Your Journey as a Caregiver of a Young Trans Person

If you are reading this, it likely means that your child (or some other young person important to you) just came out as transgender. This means that the gender your young person identifies with is not the one assigned to them at birth. It is important to note that people usually only come out to family and friends that they trust. If a trans person has come out to you, it likely means they have faith that you can help support them through this meaningful time.

Having a kid come out as trans can be a big moment for your family. Being a parent or support person for a trans child might require some changes in language and behaviors on your part, but you are not alone! There are many parents and support folks out there to help you through this process. Below is some important information on how to begin this part of your caregiving journey.

How Do I Support My Transgender Child?

When a child comes out as trans, non-binary, genderqueer, gender expansive, or any other non-cisgender identity, they might change their name, gender pronouns, and other relevant language, behaviors, and gender expressions associated with their gender transition. While it might require an adjustment to the ways you are used to referring to and seeing your child, these shifts can be essential to showing support.

During this time, it is important to continue to affirm your love for your young person. One of the best ways to show your support and love is to take your education into your own hands. Our website has some educational resource pages about gender identity, transitioning, non-binary identity, and misgendering, which are great places to start. There are more educational resources at the bottom of this article, and we also have answers to FAQs  about gender and young people.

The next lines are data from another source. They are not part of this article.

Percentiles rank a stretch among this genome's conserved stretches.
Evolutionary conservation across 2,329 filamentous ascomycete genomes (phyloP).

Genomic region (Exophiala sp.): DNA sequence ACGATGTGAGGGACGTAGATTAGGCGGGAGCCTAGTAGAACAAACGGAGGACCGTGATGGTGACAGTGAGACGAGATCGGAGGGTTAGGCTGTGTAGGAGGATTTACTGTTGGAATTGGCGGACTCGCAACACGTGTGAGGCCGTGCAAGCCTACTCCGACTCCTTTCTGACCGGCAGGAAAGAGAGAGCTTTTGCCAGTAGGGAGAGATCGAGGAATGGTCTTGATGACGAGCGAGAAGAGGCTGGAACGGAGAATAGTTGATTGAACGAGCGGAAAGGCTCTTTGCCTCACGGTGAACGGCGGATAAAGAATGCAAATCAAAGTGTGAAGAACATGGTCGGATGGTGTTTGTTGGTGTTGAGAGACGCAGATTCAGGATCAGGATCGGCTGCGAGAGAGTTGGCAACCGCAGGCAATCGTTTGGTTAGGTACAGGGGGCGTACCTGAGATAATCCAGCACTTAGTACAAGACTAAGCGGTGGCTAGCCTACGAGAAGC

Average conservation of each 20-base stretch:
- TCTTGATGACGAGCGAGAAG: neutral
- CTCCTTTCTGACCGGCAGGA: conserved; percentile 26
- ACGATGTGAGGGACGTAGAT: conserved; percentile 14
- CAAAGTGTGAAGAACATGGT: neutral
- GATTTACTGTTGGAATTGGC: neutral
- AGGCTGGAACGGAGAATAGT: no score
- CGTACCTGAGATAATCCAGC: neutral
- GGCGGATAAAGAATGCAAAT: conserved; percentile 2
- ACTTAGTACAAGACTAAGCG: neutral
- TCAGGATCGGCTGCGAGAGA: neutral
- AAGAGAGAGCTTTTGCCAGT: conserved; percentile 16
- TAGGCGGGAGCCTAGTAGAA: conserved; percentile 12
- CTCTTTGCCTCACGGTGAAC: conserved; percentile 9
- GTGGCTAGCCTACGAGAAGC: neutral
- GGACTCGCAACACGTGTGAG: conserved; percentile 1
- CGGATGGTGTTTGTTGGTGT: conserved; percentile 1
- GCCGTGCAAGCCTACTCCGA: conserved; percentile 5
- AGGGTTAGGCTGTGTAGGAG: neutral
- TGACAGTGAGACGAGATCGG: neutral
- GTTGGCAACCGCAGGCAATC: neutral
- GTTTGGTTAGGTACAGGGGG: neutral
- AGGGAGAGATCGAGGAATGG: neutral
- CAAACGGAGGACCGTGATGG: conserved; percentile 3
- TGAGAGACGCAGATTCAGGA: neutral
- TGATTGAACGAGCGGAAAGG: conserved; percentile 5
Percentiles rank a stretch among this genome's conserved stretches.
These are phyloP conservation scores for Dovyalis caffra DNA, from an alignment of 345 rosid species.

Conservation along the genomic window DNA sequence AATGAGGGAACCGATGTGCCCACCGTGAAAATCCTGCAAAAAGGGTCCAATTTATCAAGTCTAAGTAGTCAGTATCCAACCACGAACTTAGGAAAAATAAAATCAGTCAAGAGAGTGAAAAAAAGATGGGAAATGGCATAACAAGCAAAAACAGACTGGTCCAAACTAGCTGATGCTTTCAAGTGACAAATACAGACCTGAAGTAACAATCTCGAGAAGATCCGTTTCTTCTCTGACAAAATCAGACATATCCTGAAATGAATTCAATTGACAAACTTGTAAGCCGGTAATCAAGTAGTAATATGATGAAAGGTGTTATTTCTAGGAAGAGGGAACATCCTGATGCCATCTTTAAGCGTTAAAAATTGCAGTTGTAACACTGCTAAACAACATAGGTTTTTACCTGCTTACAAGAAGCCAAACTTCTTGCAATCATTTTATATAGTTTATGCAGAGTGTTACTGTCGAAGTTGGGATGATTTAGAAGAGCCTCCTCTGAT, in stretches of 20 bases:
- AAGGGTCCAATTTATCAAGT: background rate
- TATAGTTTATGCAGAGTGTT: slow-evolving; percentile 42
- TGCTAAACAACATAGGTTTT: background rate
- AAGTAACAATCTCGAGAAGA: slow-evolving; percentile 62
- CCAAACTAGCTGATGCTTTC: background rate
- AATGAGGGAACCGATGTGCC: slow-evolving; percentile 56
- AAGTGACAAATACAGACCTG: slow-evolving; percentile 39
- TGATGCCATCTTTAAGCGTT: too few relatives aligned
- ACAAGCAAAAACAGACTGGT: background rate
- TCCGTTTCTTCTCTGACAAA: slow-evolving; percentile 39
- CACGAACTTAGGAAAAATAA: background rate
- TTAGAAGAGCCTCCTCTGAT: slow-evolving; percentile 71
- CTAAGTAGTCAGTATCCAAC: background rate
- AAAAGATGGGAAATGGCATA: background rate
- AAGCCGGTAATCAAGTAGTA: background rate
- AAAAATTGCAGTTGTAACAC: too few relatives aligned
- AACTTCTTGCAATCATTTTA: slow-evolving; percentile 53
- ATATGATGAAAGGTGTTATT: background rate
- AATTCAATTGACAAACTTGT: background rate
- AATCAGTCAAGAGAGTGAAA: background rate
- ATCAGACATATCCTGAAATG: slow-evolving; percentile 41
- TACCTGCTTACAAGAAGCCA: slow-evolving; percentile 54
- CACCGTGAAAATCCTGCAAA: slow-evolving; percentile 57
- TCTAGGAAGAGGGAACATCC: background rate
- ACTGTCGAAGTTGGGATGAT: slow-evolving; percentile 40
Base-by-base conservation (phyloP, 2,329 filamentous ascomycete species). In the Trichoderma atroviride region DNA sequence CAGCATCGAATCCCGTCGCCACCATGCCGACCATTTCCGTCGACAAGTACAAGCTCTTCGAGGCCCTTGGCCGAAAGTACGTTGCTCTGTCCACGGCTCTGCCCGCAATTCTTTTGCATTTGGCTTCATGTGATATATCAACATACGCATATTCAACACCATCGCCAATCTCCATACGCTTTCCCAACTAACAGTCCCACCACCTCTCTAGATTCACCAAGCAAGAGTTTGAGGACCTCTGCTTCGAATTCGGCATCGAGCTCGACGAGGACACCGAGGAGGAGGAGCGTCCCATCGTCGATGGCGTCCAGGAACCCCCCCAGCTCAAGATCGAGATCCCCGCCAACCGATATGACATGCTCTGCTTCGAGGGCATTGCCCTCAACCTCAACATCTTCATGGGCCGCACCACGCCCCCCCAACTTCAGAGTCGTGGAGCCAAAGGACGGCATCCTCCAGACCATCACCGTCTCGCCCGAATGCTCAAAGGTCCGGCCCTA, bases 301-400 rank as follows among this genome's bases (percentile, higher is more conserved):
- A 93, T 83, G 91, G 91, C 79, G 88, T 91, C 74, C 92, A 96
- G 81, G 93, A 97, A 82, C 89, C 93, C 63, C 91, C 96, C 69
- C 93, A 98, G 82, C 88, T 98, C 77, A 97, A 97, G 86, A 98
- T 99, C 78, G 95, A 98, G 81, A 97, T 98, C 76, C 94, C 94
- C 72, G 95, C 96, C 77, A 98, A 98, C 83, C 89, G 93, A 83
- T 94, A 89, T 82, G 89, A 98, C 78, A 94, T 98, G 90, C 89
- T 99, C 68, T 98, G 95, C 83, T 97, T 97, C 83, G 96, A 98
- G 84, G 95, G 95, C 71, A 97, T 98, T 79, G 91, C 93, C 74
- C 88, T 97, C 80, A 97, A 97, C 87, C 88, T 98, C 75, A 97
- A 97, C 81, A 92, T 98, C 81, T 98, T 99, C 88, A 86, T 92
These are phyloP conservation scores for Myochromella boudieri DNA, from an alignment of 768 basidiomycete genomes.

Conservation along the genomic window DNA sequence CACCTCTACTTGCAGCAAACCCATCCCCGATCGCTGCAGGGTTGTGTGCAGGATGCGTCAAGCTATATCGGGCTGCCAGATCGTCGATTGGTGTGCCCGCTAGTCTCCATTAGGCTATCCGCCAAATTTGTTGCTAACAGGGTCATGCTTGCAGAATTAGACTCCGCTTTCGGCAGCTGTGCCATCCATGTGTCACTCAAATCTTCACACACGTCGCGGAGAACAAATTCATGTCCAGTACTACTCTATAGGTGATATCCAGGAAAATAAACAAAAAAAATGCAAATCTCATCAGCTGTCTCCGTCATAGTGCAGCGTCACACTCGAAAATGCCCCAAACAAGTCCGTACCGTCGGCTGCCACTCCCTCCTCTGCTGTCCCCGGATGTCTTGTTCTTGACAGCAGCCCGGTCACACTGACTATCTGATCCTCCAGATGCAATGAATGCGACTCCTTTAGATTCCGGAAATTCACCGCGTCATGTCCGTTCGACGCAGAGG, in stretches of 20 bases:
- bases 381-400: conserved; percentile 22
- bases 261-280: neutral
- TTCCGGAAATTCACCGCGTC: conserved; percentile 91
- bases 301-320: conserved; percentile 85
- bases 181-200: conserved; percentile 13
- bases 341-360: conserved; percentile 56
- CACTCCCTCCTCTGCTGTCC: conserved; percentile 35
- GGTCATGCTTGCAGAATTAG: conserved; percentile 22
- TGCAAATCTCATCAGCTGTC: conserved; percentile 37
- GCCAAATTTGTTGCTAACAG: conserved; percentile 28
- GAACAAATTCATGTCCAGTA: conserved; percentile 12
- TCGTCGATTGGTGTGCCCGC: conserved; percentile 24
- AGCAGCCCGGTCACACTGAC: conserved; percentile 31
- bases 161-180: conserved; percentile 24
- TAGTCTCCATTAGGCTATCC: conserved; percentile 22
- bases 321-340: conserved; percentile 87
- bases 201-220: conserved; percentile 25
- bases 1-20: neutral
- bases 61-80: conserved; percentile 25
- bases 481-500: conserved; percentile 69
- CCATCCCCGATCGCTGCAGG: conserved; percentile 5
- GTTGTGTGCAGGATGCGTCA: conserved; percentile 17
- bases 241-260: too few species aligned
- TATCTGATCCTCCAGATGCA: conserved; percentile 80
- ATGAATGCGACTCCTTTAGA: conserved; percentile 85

Another important way to support a young trans person is to have an open and honest conversation with them about what they need. Not all trans people want to change their name or gender pronouns (either legally or socially), and your young person might want to wait before talking about their identity with more people. Let your young person lead the charge on what changes and conversations they want to initiate. Once you know that your child is ready to talk, here are some helpful questions to guide a conversation:

  • What does your gender feel like to you? How do you want to express your gender identity?
  • Do you think you might want to change your gender pronouns or your name?
  • How often do you want to check in about your gender? Your pronouns?
  • Is there anything I/we can do to help you feel safe in your gender exploration at home? With family or friends? At school? Anywhere else?
  • How can I/we support this next step in your gender discovery? What can we do to help you grow in this way?
  • Do you think you might want to talk to someone who specializes in having conversations about gender with young people?
  • Can I help you find resources about trans identity?

After some initial conversations with your young person, you might decide together that it would be a good idea for them to see a mental health or medical provider who specializes in having conversations about navigating gender transition, gender dysphoria, or discomfort, or hormones. The World Professional Association for Transgender Health (WPATH) has resources to help you find a provider who might be a good fit for you and your family.